Anti-bacterial activity of the methanol and ethanol extracts (leaf and pod)
and aqueous extract (pod) was highly significant when compared with that of
synthetic antibiotics Streptocycline and Bacterimycin 2000.
Phytochemical analysis of methanol extract
The phytochemical analysis of methanol extracts of both leaf and pod
revealed the presence of carbohydrates and glycosides, protein and amino acid,
phenolic compounds, saponin, tannin, flavonoids, oils, gum and mucilage.
Further phytochemical analysis (Roberts et al., 1981) revealed that the
antibacterial activity of methanol extract is due to the presence of phenolic and
acidic compounds but the activity is less than that of crude methanol extract at
50 µl concentration (Table 1). In TLC separation phenolic fraction showed four
bands (Rf values 0.087, 0,333, 0.701, and 0.964) and acidic fraction showed
five bands (Rf values 0.036, 0.079, 0.434, 0.565, and 0.876). Antibacterial
activity was not observed in isolated compounds indicating the loss of
antibacterial activity on further separation of the active fraction.
The anti-bacterial activities of aqueous and solvent extracts were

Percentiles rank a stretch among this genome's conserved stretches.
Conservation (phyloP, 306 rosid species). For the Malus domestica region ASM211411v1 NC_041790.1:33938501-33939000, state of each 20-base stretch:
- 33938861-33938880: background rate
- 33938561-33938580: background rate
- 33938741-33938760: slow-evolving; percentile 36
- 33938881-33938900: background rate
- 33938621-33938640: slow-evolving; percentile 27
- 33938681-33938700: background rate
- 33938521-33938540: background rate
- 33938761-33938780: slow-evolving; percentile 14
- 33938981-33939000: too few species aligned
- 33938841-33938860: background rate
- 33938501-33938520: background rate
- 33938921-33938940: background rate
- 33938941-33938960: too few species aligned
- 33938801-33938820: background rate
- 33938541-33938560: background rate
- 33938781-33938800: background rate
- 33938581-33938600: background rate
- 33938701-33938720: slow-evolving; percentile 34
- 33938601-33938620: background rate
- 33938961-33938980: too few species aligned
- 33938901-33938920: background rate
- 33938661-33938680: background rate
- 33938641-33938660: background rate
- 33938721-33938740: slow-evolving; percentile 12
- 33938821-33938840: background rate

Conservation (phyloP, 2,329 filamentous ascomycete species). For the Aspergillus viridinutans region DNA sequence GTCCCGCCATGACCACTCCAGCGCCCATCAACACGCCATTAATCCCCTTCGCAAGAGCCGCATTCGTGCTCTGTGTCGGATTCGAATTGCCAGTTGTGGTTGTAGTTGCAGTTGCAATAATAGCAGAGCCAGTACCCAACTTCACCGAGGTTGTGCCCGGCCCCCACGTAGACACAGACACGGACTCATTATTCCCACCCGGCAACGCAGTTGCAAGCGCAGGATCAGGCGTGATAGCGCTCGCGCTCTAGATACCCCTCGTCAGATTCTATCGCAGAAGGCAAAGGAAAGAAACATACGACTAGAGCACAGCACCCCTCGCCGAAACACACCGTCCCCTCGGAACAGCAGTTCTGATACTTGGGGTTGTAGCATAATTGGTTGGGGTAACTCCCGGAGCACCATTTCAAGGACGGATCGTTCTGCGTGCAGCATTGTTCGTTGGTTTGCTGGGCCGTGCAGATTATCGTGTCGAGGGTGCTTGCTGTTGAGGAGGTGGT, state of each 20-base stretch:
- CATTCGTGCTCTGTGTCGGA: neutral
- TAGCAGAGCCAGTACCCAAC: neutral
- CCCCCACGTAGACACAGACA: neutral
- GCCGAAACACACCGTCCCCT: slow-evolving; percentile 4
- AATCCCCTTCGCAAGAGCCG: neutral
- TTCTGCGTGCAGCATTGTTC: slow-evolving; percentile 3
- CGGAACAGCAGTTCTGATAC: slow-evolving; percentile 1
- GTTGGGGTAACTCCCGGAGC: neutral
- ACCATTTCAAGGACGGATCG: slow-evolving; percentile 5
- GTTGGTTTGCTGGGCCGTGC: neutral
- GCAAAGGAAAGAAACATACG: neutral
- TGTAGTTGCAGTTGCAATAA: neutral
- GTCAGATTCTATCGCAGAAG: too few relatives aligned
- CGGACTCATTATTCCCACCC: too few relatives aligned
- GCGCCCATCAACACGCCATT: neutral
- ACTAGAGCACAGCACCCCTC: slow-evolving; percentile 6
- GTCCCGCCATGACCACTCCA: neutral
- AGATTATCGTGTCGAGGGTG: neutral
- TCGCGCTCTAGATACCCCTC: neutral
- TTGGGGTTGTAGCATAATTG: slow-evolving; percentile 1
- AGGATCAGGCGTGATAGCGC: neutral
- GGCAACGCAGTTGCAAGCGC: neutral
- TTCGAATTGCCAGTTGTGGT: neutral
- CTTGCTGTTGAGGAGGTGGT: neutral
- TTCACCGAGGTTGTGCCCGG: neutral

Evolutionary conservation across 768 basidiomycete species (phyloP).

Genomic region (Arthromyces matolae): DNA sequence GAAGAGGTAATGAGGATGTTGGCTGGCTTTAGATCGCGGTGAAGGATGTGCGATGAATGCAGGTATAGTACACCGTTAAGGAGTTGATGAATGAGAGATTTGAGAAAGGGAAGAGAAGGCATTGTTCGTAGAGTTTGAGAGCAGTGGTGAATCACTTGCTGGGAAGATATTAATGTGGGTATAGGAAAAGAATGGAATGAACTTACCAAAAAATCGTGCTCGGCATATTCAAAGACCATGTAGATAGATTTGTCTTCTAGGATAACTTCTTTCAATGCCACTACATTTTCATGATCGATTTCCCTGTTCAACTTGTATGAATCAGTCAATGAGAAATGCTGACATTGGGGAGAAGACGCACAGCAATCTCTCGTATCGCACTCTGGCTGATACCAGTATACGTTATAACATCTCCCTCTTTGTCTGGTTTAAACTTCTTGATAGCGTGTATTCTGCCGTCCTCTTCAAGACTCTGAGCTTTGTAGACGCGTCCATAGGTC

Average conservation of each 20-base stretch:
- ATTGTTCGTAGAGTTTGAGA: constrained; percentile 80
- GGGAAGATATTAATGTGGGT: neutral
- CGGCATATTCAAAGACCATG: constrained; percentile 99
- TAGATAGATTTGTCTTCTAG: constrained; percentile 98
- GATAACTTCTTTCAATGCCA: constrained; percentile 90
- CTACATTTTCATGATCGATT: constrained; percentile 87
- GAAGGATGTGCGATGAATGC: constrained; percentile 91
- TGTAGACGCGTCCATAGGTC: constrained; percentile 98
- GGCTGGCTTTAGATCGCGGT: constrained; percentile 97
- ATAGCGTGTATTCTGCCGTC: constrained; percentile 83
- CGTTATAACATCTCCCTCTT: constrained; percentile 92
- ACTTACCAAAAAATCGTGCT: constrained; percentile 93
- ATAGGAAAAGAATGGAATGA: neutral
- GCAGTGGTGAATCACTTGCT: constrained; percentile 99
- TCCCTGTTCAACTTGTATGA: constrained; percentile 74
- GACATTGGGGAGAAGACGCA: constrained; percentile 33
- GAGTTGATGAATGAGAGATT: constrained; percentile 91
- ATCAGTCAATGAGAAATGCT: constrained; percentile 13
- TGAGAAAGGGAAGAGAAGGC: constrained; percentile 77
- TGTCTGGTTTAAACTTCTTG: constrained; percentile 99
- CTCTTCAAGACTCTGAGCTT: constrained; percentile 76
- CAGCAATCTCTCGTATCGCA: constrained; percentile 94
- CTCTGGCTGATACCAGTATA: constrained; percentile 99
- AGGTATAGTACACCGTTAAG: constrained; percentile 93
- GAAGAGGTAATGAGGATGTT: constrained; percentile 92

compared with standard Streptocycline and Bacterimycin 2000 and the results
are reported in Table 1 and 2. The results show that the methanol extract of the
plant parts showed more inhibitory effect than the other extracts. This tends to
show that the active ingredients of the plant parts are better extracted with
methanol than other solvents. The absence of antibacterial activity in the
benzene and chloroform extracts indicates the insolubility of the active
ingredients in these solvent. In general the activities against test bacterial
culture used have shown good activity when compared with standard
antibiotics. The phytochemical analysis of methanol extract revealed that the
antibacterial activity is due to the presence of phenolic and acidic compounds
and also observed that the activity is more in combination than separation.
Further separation of the active fraction on TLC showed that the anti-bacterial
activity was not observed in the isolated compounds. It is evident from the
present investigations that the antibacterial activity in the methanol extracts of